Will Quantum Computing Bridge the analog gap?
Some time back I posed the question, 'Will Quantum Computing bridge the digital/analog gap...will it finally, once and for all take us to that next musical level?'
For those too young to remember, early digital was abysmal. Just god awful. Tekkis loved it..'It's so quiet', no ticks and pops.
Music lovers decried the total lack of harmonic sructure. The falacy in thinking I suppose was that 'digital is perfect'...ones and zero...there can be no mistake.
Enter, Bill Conrad and Lew Johnson, California Audio Labs, Boothroyd Stuart...those who looked at the 'big picture' and saw that the original signal, no matter how well done, was NOT getting converted back to analog...started fiddling with the audio circuitry, yada yada.
Thirty years hence...quantum computing tells us that we have 'alternate states' of the digital signal....that, 'hey maybe they're not just ones and zeroes...maybe there can be MORE information...and what if we could 'read' those alternate states.
I tried to pose that 'next step thinking' but kept running into the 'well the files are only 'this big', mentality.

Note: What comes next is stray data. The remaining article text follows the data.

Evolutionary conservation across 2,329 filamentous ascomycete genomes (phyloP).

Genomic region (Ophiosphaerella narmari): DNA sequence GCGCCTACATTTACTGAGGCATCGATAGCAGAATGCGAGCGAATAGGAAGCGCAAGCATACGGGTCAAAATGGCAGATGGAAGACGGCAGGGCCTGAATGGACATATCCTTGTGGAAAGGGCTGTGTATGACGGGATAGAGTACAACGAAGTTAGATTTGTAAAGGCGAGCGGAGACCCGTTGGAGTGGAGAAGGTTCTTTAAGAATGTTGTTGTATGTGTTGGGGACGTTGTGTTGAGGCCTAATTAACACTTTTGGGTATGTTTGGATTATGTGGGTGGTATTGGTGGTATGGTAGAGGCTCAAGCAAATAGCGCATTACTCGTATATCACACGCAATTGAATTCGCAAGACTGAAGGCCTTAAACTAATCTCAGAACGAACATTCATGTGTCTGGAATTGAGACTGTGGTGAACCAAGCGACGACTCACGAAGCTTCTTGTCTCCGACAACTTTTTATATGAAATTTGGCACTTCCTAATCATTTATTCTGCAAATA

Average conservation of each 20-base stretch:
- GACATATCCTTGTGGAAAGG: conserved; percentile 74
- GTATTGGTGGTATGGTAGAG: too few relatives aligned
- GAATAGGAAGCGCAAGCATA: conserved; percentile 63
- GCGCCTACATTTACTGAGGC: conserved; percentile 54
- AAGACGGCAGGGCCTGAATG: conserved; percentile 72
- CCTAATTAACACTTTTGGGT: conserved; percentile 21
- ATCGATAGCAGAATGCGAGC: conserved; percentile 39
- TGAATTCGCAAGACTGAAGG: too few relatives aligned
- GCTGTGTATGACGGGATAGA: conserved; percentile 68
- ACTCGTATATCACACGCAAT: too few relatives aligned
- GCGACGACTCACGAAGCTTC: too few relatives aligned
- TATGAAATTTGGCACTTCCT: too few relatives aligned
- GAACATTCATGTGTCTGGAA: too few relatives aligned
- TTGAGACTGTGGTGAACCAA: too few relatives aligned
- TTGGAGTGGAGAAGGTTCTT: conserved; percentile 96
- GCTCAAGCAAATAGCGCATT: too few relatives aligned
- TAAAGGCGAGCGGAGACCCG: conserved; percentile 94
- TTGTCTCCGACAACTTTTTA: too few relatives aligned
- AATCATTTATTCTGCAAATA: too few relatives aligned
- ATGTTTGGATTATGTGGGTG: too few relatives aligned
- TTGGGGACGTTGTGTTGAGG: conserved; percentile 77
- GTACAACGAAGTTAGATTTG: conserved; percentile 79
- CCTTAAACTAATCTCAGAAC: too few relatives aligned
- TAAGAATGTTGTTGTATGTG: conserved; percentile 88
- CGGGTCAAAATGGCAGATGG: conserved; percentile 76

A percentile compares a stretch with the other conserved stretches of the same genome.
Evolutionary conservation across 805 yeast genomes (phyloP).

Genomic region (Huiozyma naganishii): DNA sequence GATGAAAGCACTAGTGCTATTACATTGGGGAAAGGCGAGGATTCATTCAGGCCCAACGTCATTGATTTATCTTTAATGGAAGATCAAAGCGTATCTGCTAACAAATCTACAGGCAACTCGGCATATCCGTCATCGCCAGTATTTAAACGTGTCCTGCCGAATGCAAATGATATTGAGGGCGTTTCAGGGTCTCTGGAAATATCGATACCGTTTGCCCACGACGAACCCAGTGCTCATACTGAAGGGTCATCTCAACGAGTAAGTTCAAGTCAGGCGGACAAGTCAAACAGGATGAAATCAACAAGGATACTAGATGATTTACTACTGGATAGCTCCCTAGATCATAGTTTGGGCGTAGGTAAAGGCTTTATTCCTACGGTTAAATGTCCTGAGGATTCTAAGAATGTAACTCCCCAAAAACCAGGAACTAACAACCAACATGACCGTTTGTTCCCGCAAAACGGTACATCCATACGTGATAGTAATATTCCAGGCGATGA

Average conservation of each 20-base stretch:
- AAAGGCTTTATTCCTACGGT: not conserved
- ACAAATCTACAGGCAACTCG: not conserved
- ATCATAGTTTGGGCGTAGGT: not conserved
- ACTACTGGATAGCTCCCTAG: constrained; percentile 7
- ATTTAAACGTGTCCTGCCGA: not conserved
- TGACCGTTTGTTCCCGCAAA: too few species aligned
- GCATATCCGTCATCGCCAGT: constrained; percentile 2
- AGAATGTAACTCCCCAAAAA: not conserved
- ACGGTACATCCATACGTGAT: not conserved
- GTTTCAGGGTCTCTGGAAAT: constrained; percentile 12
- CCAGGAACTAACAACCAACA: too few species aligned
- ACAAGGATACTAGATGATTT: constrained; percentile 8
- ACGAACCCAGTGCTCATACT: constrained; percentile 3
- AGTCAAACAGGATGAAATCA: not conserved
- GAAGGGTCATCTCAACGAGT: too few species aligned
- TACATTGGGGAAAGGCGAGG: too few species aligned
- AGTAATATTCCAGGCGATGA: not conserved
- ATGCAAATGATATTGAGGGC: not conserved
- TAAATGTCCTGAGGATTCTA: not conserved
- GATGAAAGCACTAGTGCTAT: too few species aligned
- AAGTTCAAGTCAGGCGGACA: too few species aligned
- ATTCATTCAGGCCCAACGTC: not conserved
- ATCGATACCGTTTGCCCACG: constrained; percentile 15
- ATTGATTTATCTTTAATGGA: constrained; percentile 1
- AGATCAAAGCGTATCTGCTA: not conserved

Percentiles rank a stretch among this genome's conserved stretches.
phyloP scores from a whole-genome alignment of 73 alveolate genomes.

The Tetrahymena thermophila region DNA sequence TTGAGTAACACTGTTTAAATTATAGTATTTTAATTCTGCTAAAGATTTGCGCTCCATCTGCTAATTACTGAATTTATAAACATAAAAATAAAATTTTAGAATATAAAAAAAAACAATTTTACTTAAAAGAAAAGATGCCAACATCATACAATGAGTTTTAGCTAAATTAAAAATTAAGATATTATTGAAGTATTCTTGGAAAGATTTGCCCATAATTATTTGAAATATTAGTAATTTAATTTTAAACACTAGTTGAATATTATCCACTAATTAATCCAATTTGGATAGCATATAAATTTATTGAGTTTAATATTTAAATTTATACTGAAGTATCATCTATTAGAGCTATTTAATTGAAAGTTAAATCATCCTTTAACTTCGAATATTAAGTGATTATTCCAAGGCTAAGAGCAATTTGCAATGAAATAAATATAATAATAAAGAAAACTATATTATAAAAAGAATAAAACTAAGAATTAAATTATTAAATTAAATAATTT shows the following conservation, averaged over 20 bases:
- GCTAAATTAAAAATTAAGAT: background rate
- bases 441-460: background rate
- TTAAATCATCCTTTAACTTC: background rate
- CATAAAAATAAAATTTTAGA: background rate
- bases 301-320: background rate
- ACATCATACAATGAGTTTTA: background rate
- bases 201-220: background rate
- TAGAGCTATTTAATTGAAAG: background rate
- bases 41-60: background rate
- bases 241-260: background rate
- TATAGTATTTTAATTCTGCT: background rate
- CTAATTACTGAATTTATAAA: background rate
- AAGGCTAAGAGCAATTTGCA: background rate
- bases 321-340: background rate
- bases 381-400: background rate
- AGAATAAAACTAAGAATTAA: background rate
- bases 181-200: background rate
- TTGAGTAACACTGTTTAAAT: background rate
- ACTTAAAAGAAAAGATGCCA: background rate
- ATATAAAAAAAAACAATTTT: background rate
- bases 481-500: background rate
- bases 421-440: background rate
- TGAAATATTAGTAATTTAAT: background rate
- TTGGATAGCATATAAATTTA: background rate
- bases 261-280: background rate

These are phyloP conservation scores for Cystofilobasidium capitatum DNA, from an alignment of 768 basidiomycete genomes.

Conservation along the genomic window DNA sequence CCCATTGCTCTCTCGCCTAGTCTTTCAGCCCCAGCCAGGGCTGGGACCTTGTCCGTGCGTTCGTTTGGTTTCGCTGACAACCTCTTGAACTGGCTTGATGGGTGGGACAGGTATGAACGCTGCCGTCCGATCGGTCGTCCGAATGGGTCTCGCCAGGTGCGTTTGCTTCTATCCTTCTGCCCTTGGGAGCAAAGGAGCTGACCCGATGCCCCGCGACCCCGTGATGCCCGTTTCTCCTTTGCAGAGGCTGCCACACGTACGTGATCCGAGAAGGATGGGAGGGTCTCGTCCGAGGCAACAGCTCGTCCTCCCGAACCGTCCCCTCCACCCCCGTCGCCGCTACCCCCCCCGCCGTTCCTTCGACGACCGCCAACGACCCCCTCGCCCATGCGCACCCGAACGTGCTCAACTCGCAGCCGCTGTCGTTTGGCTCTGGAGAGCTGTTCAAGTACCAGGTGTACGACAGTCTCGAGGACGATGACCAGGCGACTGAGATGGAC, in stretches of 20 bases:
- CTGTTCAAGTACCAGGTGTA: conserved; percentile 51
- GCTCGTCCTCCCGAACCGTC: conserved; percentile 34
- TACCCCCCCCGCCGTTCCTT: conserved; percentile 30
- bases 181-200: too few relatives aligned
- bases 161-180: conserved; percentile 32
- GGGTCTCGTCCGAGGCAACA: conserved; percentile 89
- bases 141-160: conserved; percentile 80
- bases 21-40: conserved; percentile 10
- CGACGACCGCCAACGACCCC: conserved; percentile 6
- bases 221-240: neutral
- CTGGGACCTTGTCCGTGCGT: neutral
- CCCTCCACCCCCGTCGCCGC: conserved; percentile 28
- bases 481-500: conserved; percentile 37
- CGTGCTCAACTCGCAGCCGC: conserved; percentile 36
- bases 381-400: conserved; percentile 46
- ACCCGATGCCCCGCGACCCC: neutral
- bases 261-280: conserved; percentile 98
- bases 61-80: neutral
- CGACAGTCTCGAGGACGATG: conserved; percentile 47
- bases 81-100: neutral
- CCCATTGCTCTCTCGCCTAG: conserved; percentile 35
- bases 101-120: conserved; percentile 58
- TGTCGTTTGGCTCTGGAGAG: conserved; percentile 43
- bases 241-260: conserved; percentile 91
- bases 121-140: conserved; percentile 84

The whole point is...NO, the files are virtually infinite, if/when we apply 'alternate' states of superposition, in which the binary becomes not 'either a one or a zero' but part of each, in micro nano seconds....approaching, to my addled brain what could be....an almost analog state.
I just found this:
"A quantum computer would be unlike traditional silicon-based computers that use binary codes of ones and zeros. Quantum computing is based on "superpositions" and qubits that would allow a computer to store information as both zero and one at the same time. The struggle now is to make qubits more reliable, as information becomes lost over time due to quantum fluctuations, a phenomenon known as "fault tolerance."
The new "superhighway" technology will allow intense computing tasks like code-breaking, climate modeling and biomedical simulations to be carried out thousands of times faster, the Rice physicists explained.
"In principle, we don't need many qubits to create a powerful computer. In terms of information density, a silicon microprocessor with one billion transistors would be roughly equal to a quantum processor with 30 qubits," said Du."
So I'll throw this highly speculative question out there....will 'quantum Computing take us there....?
Who knows...I'm hoping I live to see it.